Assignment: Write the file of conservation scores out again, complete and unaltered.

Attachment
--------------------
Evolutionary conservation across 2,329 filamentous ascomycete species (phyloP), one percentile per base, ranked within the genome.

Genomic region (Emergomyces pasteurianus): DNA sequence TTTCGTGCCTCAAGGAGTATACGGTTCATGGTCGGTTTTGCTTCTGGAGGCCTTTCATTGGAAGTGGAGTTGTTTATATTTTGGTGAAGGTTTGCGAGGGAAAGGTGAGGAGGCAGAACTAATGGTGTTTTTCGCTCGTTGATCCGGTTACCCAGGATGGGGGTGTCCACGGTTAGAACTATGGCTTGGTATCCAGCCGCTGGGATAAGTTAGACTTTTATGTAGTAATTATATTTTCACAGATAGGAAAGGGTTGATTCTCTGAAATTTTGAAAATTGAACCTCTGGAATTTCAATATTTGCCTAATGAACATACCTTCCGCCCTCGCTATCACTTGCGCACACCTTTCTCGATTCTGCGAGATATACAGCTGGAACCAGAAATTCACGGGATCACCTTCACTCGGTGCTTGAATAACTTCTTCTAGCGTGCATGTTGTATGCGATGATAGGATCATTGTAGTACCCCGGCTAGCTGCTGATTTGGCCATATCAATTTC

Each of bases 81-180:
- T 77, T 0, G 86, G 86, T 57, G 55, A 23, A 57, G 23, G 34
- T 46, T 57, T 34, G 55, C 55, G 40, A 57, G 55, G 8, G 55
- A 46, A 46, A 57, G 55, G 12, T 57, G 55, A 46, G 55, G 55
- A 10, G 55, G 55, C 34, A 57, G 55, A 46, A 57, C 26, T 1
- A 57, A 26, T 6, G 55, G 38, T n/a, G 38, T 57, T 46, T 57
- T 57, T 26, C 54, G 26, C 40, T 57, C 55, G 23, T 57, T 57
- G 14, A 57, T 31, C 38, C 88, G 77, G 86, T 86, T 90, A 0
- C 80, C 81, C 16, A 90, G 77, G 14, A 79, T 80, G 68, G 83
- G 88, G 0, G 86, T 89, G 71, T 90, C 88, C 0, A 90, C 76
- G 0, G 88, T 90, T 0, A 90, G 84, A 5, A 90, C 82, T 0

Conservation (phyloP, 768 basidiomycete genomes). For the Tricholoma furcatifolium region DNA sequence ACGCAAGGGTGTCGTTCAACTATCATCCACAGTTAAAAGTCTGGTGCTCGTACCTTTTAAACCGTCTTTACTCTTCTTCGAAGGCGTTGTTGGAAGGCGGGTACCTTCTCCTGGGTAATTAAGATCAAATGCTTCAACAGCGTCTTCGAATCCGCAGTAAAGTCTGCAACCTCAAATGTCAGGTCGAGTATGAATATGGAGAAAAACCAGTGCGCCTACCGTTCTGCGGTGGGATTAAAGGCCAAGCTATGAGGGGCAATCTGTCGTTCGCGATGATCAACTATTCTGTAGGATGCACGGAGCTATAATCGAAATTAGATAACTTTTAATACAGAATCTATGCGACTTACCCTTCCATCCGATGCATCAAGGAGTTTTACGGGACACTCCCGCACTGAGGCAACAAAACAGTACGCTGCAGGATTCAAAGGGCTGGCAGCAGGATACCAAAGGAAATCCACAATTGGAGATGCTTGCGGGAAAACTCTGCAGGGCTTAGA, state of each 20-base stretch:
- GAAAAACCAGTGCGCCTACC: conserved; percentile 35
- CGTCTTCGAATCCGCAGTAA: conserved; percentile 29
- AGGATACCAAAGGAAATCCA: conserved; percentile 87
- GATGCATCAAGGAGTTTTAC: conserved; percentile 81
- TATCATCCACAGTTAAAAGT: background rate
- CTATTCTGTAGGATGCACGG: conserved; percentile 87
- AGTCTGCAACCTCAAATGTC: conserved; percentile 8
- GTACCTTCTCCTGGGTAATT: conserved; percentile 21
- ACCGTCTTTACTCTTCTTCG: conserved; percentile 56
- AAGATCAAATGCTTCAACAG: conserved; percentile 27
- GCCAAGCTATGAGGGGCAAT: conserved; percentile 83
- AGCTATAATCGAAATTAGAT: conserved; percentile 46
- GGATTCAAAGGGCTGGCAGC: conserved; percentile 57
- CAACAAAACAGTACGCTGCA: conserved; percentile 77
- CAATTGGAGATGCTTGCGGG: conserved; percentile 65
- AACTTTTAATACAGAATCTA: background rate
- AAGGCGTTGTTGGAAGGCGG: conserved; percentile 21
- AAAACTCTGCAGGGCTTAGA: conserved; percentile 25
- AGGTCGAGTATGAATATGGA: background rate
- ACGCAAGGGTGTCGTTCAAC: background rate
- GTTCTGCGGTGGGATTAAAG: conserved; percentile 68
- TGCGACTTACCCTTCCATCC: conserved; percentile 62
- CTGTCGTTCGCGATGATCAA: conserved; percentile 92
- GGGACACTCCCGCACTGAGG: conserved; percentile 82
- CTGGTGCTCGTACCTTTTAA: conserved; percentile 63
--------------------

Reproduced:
Evolutionary conservation across 2,329 filamentous ascomycete species (phyloP), one percentile per base, ranked within the genome.

Genomic region (Emergomyces pasteurianus): DNA sequence TTTCGTGCCTCAAGGAGTATACGGTTCATGGTCGGTTTTGCTTCTGGAGGCCTTTCATTGGAAGTGGAGTTGTTTATATTTTGGTGAAGGTTTGCGAGGGAAAGGTGAGGAGGCAGAACTAATGGTGTTTTTCGCTCGTTGATCCGGTTACCCAGGATGGGGGTGTCCACGGTTAGAACTATGGCTTGGTATCCAGCCGCTGGGATAAGTTAGACTTTTATGTAGTAATTATATTTTCACAGATAGGAAAGGGTTGATTCTCTGAAATTTTGAAAATTGAACCTCTGGAATTTCAATATTTGCCTAATGAACATACCTTCCGCCCTCGCTATCACTTGCGCACACCTTTCTCGATTCTGCGAGATATACAGCTGGAACCAGAAATTCACGGGATCACCTTCACTCGGTGCTTGAATAACTTCTTCTAGCGTGCATGTTGTATGCGATGATAGGATCATTGTAGTACCCCGGCTAGCTGCTGATTTGGCCATATCAATTTC

Each of bases 81-180:
- T 77, T 0, G 86, G 86, T 57, G 55, A 23, A 57, G 23, G 34
- T 46, T 57, T 34, G 55, C 55, G 40, A 57, G 55, G 8, G 55
- A 46, A 46, A 57, G 55, G 12, T 57, G 55, A 46, G 55, G 55
- A 10, G 55, G 55, C 34, A 57, G 55, A 46, A 57, C 26, T 1
- A 57, A 26, T 6, G 55, G 38, T n/a, G 38, T 57, T 46, T 57
- T 57, T 26, C 54, G 26, C 40, T 57, C 55, G 23, T 57, T 57
- G 14, A 57, T 31, C 38, C 88, G 77, G 86, T 86, T 90, A 0
- C 80, C 81, C 16, A 90, G 77, G 14, A 79, T 80, G 68, G 83
- G 88, G 0, G 86, T 89, G 71, T 90, C 88, C 0, A 90, C 76
- G 0, G 88, T 90, T 0, A 90, G 84, A 5, A 90, C 82, T 0

Conservation (phyloP, 768 basidiomycete genomes). For the Tricholoma furcatifolium region DNA sequence ACGCAAGGGTGTCGTTCAACTATCATCCACAGTTAAAAGTCTGGTGCTCGTACCTTTTAAACCGTCTTTACTCTTCTTCGAAGGCGTTGTTGGAAGGCGGGTACCTTCTCCTGGGTAATTAAGATCAAATGCTTCAACAGCGTCTTCGAATCCGCAGTAAAGTCTGCAACCTCAAATGTCAGGTCGAGTATGAATATGGAGAAAAACCAGTGCGCCTACCGTTCTGCGGTGGGATTAAAGGCCAAGCTATGAGGGGCAATCTGTCGTTCGCGATGATCAACTATTCTGTAGGATGCACGGAGCTATAATCGAAATTAGATAACTTTTAATACAGAATCTATGCGACTTACCCTTCCATCCGATGCATCAAGGAGTTTTACGGGACACTCCCGCACTGAGGCAACAAAACAGTACGCTGCAGGATTCAAAGGGCTGGCAGCAGGATACCAAAGGAAATCCACAATTGGAGATGCTTGCGGGAAAACTCTGCAGGGCTTAGA, state of each 20-base stretch:
- GAAAAACCAGTGCGCCTACC: conserved; percentile 35
- CGTCTTCGAATCCGCAGTAA: conserved; percentile 29
- AGGATACCAAAGGAAATCCA: conserved; percentile 87
- GATGCATCAAGGAGTTTTAC: conserved; percentile 81
- TATCATCCACAGTTAAAAGT: background rate
- CTATTCTGTAGGATGCACGG: conserved; percentile 87
- AGTCTGCAACCTCAAATGTC: conserved; percentile 8
- GTACCTTCTCCTGGGTAATT: conserved; percentile 21
- ACCGTCTTTACTCTTCTTCG: conserved; percentile 56
- AAGATCAAATGCTTCAACAG: conserved; percentile 27
- GCCAAGCTATGAGGGGCAAT: conserved; percentile 83
- AGCTATAATCGAAATTAGAT: conserved; percentile 46
- GGATTCAAAGGGCTGGCAGC: conserved; percentile 57
- CAACAAAACAGTACGCTGCA: conserved; percentile 77
- CAATTGGAGATGCTTGCGGG: conserved; percentile 65
- AACTTTTAATACAGAATCTA: background rate
- AAGGCGTTGTTGGAAGGCGG: conserved; percentile 21
- AAAACTCTGCAGGGCTTAGA: conserved; percentile 25
- AGGTCGAGTATGAATATGGA: background rate
- ACGCAAGGGTGTCGTTCAAC: background rate
- GTTCTGCGGTGGGATTAAAG: conserved; percentile 68
- TGCGACTTACCCTTCCATCC: conserved; percentile 62
- CTGTCGTTCGCGATGATCAA: conserved; percentile 92
- GGGACACTCCCGCACTGAGG: conserved; percentile 82
- CTGGTGCTCGTACCTTTTAA: conserved; percentile 63